Association of longitudinal alcohol consumption trajectories with coronary heart disease: An individual participant data meta-analysis of six cohort studies
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O'Neill, D., Britton, A., Hannah, M., Goldberg, M., Kuh, D., Khaw, K., & Bell, S. Association of longitudinal alcohol consumption trajectories with coronary heart disease: An individual participant data meta-analysis of six cohort studies. BMC Medicine https://doi.org/10.17863/CAM.30279
Abstract Background Studies have shown that alcohol intake trajectories differ in their associations with biomarkers of cardiovascular functioning, but it remains unclear if they also differ in their relationship to actual coronary heart disease (CHD) incidence. Using multiple longitudinal cohort studies, we evaluated the association between long-term alcohol consumption trajectories and CHD. Methods Data were drawn from six cohorts (five British and one French). The combined analytic sample comprised 35,132 individuals (62.1% male; individual cohorts ranging from 869-14,247 participants) of whom 4.9% experienced an incident (fatal/non-fatal) CHD event. Alcohol intake across three assessment periods of each cohort was used to determine participants’ intake trajectories over approximately ten years. Time-to-onset for (i) incident CHD and (ii) fatal CHD was established using surveys and linked medical record data. Individual participant data meta-analysis was employed to estimate the association with CHD onset, adjusting for demographic and clinical characteristics. Findings Compared to consistently moderate drinkers (males: 1-168g ethanol/week; females: 1-112g ethanol/week), inconsistently moderate drinkers had significantly greater risk of incident CHD (HR=1.18, 95%CI=1.02-1.37). Elevated risk of incident CHD was also found for former drinkers (HR=1.31, 95%CI=1.13-1.52) and consistent non-drinkers (HR=1.47, 95%CI=1.21-1.78), although, after sex-stratification, the latter effect was only evident for females. When examining fatal CHD outcomes alone, only former drinkers had significantly elevated risk, though hazard ratios for consistent non-drinkers were near-identical. No evidence of elevated CHD risk was found for consistently heavy drinkers, and a weak association with fatal CHD for inconsistently heavy drinkers was attenuated following adjustment for confounding factors. Conclusions Using prospectively recorded alcohol data, this study has shown how instability in drinking behaviours over time is associated with risk of CHD. As well as individuals who abstain from drinking (long-term or more recently), those who are inconsistently moderate in their alcohol intake have a higher risk of experiencing CHD. This finding suggests that policies and interventions specifically encouraging consistency in adherence to lower-risk drinking guidelines could have public health benefits in reducing the population burden of CHD. The absence of effect amongst heavy drinkers should be interpreted with caution given the known wider health risks associated with such intake.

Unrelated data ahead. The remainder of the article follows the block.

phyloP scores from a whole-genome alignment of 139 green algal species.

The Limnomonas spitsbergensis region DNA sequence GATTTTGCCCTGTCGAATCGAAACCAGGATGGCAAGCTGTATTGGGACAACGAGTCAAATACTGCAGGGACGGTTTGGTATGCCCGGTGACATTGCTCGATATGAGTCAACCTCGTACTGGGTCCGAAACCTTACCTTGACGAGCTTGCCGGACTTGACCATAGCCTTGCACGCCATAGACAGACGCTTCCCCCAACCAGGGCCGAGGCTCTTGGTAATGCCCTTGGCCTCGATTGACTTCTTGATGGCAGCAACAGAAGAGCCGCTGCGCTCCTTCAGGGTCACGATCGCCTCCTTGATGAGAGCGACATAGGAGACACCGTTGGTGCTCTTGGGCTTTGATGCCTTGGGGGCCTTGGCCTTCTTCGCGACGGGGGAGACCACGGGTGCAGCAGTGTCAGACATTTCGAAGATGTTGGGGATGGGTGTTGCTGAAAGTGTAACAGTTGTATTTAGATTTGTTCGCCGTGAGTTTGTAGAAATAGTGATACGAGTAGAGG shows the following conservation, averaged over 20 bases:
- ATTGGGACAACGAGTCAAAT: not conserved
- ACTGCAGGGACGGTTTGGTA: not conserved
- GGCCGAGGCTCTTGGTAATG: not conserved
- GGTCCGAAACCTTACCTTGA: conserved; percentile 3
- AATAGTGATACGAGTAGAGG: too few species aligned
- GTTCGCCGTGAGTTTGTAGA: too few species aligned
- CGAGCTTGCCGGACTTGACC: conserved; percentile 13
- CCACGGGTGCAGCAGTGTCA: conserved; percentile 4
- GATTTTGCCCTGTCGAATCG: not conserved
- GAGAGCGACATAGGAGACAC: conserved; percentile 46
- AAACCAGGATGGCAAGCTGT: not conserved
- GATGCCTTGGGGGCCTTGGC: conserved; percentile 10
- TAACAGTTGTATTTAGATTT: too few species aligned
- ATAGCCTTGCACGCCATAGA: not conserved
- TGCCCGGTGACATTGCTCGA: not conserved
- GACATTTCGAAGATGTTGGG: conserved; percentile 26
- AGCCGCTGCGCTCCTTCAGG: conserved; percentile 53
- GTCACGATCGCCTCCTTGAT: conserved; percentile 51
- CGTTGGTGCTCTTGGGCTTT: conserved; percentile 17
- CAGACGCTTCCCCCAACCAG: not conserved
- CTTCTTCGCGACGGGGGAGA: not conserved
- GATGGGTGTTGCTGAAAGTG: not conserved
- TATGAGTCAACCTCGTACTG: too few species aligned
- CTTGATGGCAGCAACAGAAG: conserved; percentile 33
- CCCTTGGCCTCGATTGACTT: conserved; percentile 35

This record's DOI: https://doi.org/10.17863/CAM.30279
This record's URL: https://www.repository.cam.ac.uk/handle/1810/282916
Attribution 4.0 International
Licence URL: https://creativecommons.org/licenses/by/4.0/